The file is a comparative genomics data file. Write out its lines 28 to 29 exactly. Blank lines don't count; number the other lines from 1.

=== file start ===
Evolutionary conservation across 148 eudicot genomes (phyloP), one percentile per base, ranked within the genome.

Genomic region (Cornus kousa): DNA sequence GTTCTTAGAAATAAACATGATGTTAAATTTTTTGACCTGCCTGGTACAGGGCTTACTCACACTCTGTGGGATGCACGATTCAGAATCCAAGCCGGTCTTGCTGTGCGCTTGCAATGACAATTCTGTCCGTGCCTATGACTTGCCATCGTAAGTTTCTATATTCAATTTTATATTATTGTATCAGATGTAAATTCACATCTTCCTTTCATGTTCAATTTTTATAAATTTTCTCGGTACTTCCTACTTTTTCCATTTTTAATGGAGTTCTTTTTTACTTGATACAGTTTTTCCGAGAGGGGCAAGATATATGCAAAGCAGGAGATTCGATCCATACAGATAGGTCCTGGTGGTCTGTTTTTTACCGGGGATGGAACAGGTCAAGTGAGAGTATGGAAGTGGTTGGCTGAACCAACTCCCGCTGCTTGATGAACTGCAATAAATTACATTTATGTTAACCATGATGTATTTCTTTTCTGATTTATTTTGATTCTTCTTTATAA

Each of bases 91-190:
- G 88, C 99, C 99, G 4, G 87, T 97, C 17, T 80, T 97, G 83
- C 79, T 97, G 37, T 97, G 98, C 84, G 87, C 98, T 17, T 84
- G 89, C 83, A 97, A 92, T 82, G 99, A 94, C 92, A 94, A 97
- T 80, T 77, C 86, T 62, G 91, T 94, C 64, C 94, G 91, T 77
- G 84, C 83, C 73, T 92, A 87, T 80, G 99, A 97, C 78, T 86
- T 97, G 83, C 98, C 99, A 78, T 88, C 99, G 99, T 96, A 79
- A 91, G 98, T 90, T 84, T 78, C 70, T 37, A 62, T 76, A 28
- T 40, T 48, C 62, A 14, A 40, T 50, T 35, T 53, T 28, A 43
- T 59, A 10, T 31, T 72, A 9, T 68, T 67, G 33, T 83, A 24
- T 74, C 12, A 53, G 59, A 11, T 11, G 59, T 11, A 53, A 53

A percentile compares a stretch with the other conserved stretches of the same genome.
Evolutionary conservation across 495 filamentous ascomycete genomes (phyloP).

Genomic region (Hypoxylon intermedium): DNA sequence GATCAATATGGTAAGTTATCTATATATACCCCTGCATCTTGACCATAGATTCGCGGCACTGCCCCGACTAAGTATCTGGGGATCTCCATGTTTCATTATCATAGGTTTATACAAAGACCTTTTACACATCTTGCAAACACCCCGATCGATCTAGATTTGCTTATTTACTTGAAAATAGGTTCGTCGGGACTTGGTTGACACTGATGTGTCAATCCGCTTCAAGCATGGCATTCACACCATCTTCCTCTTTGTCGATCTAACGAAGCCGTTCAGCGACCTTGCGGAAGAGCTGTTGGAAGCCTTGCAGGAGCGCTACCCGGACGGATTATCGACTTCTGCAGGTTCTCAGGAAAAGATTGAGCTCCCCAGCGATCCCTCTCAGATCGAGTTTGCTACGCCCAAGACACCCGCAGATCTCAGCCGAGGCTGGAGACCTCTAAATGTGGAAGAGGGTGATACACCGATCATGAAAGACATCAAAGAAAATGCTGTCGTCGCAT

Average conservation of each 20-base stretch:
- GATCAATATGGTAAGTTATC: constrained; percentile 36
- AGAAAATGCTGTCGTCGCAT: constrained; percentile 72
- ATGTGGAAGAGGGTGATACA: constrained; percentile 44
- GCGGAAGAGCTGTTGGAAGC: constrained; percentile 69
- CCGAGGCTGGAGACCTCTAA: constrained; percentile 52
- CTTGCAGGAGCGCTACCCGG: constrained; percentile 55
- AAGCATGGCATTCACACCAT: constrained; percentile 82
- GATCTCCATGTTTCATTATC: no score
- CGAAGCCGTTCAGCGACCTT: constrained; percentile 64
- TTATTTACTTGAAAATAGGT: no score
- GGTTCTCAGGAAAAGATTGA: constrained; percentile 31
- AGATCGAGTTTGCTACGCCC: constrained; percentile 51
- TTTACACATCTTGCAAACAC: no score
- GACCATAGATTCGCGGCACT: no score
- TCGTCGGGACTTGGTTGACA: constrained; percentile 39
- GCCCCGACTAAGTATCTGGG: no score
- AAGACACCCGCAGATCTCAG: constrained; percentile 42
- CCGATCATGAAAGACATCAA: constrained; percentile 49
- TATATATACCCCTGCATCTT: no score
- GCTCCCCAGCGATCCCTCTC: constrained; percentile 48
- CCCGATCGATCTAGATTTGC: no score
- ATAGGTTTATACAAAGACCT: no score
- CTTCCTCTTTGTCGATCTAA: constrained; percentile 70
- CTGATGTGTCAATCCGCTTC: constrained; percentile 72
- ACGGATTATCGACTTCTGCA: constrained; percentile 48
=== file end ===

- GGTTCTCAGGAAAAGATTGA: constrained; percentile 31
- AGATCGAGTTTGCTACGCCC: constrained; percentile 51